Thursday, June 23, 2011

Alaska Trip 2011: Southbound in Ernest Sound & Clarence Strait

Day 23:  Moving towards Tongass Narrows and we find Orcas!  60-miles

Thom's Place will become a wonderful Alaska Marine Park.  It is beautiful.  Apparently the crab also like it here, based on the number of commercial crab pots.  It was fun to watch the fisherman aboard the Heidi J work their boat and filling a plastic barrel in only ten-minutes.

The Heidi J - typical Southeast Alaska crabber successfully finding Dungeness.

Stacey bet us he could get a crab with a fishing pole & chicken.   Not so easy!

Today we are taking Cinnamon Girl towards Ketchikan, down through Ernest Sound and then south past Meyers Chuck into Clarence Strait.  This is really pretty country with larger passages than we found up north.

Immmature Bald Eagle and Harbor Seals on Blanche Rock.

The water color has changed significantly from the area around Wrangell.  Where the Stikine River with its silt flows brown, the waters of Blake Channel and Ernest Sound are deep azure blue with good visibility.


A very large group of Dall's Porpoise came to play in Cinnamon Girls bow wave.  This photo shows two porpoise with the more classic V-rooster tail splash on the right, and a rare leap out of the water at left.  This pod stayed with us for twenty minutes, very cool mammals.

We had some debate about how far to travel, Stacey was flying out of Ketchikan the next day, but we could always get up really early... In the end we decided to keep pushing south as the day was beautiful and we were not reay to stop.  I looked at the tide table and we were going to be near Ship Island at high slack water, and that is reportedly a good trolling spot.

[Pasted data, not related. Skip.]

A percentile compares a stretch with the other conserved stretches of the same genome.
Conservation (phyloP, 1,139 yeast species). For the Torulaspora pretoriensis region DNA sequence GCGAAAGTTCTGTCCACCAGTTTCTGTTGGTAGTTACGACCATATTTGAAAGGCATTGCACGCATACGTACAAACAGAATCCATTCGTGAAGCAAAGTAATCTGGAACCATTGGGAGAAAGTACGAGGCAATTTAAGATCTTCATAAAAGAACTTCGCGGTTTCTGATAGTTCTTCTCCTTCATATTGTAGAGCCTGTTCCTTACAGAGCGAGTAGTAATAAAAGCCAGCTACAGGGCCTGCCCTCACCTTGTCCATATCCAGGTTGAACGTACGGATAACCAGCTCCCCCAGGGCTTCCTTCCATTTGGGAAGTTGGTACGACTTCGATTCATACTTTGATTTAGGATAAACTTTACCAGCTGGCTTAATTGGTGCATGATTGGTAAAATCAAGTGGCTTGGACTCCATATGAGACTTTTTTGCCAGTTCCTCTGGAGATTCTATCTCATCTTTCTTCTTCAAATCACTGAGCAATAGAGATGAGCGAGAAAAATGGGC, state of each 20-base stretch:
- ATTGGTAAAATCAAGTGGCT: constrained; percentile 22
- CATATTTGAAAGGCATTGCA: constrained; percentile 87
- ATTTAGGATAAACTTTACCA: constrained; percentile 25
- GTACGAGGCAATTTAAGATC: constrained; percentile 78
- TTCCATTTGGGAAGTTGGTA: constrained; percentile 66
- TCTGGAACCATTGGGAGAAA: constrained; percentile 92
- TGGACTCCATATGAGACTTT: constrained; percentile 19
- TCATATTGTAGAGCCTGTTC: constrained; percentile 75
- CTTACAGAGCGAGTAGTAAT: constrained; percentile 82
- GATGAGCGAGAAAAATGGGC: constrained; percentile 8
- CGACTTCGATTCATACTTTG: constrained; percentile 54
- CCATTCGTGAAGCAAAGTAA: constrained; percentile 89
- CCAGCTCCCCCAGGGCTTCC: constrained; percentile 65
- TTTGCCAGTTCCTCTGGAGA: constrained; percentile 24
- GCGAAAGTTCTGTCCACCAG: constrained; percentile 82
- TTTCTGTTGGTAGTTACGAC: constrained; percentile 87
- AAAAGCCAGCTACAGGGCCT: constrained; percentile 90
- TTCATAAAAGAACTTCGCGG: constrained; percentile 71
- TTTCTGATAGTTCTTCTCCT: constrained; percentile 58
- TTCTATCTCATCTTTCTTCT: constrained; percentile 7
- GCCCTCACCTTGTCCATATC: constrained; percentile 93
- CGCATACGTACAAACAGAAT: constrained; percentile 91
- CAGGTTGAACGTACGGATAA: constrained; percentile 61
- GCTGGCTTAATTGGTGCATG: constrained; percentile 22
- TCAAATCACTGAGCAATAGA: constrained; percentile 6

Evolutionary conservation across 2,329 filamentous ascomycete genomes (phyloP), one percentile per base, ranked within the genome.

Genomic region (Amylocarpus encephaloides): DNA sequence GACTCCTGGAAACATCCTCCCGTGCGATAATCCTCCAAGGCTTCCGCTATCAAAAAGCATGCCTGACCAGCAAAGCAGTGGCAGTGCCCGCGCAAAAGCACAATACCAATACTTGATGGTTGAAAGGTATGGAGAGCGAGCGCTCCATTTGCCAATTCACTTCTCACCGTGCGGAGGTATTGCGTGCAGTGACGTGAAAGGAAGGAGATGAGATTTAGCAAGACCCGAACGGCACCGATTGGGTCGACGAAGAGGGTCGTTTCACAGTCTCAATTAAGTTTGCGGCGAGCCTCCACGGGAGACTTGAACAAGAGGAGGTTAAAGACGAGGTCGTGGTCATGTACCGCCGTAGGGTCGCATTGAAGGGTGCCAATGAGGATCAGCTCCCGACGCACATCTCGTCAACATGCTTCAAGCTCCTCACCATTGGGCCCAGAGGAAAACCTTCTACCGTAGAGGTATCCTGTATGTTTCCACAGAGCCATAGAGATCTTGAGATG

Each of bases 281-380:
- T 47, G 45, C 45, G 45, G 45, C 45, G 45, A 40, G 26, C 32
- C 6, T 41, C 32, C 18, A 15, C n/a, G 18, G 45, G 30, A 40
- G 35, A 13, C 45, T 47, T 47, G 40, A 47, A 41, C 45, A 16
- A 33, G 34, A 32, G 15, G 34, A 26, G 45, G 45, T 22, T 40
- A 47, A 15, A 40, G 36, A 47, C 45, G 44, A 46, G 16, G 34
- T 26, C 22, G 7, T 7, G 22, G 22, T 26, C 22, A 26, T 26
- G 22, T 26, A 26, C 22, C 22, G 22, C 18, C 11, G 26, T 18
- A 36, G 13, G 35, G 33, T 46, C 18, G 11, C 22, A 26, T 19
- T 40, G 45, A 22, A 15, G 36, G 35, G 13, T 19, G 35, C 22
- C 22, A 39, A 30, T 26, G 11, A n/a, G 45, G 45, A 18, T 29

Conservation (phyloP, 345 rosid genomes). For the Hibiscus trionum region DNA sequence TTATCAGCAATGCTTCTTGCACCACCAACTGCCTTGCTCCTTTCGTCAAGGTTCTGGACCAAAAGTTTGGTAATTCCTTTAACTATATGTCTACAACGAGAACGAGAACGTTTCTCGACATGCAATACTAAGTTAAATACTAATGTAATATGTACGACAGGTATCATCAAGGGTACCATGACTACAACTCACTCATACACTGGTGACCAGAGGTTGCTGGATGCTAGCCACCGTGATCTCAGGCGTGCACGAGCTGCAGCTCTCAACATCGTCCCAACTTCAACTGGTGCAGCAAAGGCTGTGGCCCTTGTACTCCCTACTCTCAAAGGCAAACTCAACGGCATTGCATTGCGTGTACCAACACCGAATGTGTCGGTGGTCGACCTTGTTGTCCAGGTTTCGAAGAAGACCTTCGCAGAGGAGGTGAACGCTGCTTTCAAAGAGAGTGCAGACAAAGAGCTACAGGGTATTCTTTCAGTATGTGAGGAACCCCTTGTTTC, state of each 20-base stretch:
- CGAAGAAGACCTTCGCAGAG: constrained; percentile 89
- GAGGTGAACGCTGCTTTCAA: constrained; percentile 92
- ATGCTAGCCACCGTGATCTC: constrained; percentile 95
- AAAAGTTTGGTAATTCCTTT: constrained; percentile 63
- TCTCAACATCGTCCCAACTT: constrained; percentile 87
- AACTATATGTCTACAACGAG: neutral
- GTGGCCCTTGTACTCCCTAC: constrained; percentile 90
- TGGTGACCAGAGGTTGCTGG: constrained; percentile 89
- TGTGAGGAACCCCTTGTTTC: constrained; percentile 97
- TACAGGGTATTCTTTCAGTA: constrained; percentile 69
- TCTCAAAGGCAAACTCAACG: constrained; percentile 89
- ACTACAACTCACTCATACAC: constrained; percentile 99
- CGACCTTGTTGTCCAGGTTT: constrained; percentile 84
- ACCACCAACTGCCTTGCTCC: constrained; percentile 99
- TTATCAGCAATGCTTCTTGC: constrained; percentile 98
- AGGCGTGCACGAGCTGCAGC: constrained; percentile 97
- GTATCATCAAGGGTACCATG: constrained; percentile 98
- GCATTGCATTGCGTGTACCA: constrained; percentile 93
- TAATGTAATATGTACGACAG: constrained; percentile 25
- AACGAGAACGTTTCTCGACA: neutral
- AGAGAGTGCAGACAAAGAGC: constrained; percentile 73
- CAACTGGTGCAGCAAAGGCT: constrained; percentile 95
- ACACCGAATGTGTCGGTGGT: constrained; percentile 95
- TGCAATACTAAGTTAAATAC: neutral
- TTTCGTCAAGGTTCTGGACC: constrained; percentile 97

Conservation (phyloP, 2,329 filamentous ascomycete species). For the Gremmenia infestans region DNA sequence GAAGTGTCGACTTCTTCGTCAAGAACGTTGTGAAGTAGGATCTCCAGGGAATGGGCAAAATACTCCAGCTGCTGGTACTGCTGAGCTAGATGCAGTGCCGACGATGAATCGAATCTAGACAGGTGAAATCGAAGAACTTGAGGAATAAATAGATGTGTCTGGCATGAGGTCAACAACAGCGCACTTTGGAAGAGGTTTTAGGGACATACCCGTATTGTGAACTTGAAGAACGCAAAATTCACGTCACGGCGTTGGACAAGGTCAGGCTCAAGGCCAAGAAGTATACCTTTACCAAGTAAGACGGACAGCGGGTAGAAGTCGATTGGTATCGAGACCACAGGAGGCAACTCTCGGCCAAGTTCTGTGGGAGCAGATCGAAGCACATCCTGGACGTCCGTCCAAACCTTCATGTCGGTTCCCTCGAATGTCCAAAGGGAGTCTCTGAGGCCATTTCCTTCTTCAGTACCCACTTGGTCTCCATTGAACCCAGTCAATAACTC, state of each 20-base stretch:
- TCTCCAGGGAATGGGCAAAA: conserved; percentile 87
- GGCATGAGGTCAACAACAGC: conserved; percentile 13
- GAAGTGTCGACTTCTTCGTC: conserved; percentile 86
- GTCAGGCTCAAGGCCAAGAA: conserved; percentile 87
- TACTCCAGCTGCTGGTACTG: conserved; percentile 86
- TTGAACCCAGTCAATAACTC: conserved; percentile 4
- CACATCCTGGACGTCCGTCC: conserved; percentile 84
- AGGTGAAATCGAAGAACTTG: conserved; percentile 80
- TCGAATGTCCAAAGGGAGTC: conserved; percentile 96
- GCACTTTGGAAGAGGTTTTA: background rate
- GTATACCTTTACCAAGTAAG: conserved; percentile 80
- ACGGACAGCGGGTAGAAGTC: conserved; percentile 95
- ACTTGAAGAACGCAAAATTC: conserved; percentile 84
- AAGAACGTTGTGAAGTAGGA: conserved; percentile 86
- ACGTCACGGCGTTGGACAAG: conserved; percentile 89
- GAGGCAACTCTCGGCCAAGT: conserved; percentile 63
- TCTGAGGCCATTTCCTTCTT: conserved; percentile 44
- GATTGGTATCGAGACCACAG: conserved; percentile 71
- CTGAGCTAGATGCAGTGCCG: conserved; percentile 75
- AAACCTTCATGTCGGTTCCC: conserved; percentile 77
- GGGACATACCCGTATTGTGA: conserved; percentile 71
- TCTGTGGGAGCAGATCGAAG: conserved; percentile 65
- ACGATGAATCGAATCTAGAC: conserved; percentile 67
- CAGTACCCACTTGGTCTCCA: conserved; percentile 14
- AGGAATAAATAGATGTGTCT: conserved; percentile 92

We finally had a "strike" at Ship Island.

Once again all the indicators for salmon were here, baitfish, slack high, a strike, tide rip...wait...did he say "strike".  It is true, we had our first salmon strike and it was over just that fast.  He was gone along with the bait.  We did a quick reset when Cindy said "whales"!   A pod of Orca's was also working this tide rip.  

We tried to figure out the pod size, guessing 12-18?

Mother and a calf.

Leap of faith or just showing off?


Spy hop, where the whale puts his head up to look around.

Tale slap.  One of the whales was very vocal.

We finally found two things we had been looking for; salmon and Orca's.  Unfortuneatly it is tough to catch a salmon while they are hiding from the top alpha predator of the ocean... that is the Orca for those of you that were trying to decide if the alpha was the whale or me...

A fantastic day with Alaska wildlife putting on a private show.  It would have been nice to get that salmon but it was awesome to spend nearly two-hours drifting with a pod of Killer Whales, engine off and no other boats around for miles. 

We docked at Knudson Cove near Clover Pass, just outside of Tongass Narrows.